Manchester By The Sea (2016)

I finally managed to watch Manchester By The Sea last week after a month of wanting to see it. This movie left quite an emotional impact on me, something that I have already foreseen and the reason why it took me this long to watch it. There’s also something really special about this movie that I couldn’t really put my finger on what exactly that is.

I’m not familiar with the work of Kenneth Lonergan (writer, director) and I was quite intrigued by all the rave reviews he got for both Manchester By The Sea and his previous movie, Margaret (2011), which also very well-received by critics (not that I really read movie critiques these days but sometimes it can be taken as an indication that certain movies are worth checking out). Going into this movie, I didn’t watch the trailer and apart from the sypnosis, I knew nothing about this movie. That’s how I like it these days, going into the cinema clueless, if I can. But here’s a trailer if you’re interested ;p

Manchester By The Sea tells a story of Lee Chandler (Casey Affleck), a Boston janitor/handyman who lives alone in a basement of the apartment block he works in. He’s an irritable loner who seems to be emotionally detached, save for the time when he goes to a bar and picks up fights with strangers. Simply put, he’s a tough guy to like. Upon the death of his brother Joe (Kyle Chandler), he unexpectedly has to take the responsibility of being the guardian to his nephew Patrick (Lucas Hedges), in Manchester, Massachusetts.

Going into the first twenty minutes of this movie, I had no idea where it was heading. But by the time the movie ends, I felt like I could’ve watch an hour more of this movie. Manchester By The Sea is truthful, honest and respectful of the story it want to tell. The movie succesfully delivers a handful of emotional jabs that made this movie truly memorable for me. For example, the hospital scene at the beginning of the movie was tough to watch but the one that really broke me inside was the short, tearful talk Lee and his ex-wife Randi, had towards the end of the movie. When Lee said, “There’s nothing there,” I can only echo what the critics said about Manchester By The Sea; it is raw and heartbreaking.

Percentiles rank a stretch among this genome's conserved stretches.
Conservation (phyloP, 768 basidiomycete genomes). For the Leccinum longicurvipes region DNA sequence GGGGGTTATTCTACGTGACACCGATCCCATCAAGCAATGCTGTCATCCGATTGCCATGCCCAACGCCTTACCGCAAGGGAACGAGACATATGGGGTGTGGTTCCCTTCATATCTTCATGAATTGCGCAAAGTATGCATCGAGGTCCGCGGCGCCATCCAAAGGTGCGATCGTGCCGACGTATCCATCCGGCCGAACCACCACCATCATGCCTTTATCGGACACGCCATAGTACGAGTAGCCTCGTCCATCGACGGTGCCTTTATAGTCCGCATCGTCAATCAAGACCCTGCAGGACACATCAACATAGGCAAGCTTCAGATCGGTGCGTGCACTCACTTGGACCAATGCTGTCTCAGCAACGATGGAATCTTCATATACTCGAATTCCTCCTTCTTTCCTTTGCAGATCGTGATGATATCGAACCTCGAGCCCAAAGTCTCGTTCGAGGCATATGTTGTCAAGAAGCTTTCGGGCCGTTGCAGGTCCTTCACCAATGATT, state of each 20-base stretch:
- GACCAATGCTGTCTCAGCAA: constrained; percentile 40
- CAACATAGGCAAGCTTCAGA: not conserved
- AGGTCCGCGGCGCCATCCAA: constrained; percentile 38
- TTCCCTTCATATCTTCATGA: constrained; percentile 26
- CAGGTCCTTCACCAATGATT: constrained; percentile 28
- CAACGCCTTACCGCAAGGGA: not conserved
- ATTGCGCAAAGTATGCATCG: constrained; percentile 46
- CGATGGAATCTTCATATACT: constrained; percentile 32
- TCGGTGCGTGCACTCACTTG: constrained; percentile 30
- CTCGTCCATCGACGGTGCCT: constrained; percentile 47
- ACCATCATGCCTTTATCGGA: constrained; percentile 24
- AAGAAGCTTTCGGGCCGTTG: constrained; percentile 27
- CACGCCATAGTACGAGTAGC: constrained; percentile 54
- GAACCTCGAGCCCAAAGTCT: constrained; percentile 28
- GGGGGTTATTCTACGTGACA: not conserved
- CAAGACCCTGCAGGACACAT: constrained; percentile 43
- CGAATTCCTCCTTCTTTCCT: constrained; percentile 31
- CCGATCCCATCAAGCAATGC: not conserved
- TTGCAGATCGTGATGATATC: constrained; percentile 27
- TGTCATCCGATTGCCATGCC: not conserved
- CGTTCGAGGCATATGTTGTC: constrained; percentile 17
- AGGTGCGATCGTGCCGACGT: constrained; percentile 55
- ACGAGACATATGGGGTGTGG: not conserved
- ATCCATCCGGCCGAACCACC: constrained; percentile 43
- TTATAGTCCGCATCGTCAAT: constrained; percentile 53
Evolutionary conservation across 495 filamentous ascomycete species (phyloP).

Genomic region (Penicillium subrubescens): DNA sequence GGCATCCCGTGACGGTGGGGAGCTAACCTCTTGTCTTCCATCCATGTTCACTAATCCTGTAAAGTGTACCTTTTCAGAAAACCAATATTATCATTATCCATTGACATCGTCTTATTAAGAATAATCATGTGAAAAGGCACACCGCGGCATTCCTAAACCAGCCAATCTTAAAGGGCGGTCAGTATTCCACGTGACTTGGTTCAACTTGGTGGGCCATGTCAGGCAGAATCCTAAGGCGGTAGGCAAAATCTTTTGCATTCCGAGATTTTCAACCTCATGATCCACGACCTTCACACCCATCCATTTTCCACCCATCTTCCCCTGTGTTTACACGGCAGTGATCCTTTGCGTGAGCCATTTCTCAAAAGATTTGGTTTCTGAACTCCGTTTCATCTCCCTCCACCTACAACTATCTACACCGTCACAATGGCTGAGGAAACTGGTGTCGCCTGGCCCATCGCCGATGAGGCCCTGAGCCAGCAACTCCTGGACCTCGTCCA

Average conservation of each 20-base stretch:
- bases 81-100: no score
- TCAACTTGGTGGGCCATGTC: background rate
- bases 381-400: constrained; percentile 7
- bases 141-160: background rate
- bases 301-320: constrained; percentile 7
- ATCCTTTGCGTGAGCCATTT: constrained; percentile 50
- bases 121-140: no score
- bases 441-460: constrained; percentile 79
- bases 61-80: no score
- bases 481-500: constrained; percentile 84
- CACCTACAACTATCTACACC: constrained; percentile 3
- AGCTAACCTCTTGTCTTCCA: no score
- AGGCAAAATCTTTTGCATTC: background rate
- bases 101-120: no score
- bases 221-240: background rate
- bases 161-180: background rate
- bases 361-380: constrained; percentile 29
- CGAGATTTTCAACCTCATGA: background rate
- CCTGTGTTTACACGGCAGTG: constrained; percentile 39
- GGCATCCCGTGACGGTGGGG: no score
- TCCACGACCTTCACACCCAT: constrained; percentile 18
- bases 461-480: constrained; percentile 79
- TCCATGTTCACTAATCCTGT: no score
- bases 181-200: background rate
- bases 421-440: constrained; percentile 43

Kenneth Lonergan as the writer and director, treated the story with respect and didn’t undermine the audience’s ability to follow through with the story the way he presented it. He utilised the function of flashback brilliantly in this movie by using it as an expositions. The transition between flashback and present day in the movie is done so seamlessly, it took me a while to realized that sometimes I was watching an event that happened in the past. I especially love that the dark humour in this movie totally works and tastefully done. The conversations, for example the ones between Lee and Patrick, felt so real and intimate that it doesn’t really feel like I was watching a scripted movie scene.

Manchester By The Sea deals with grief and life in the realest way possible. Loose ends unattended, words left unspoken and lesson unlearned are apparent throughout this movie. There’s no promise of closure, healing and silver linings. Just like his past that is never truly behind him, Lee is a broken man who may never really recovers.

I’m not going to sugarcoat anything here, Manchester By The Sea is a sombre-looking movie that is emotionally tough to watch. But if you’re able to sit through it, trust me, you’ll never forget how this movie made you feel.

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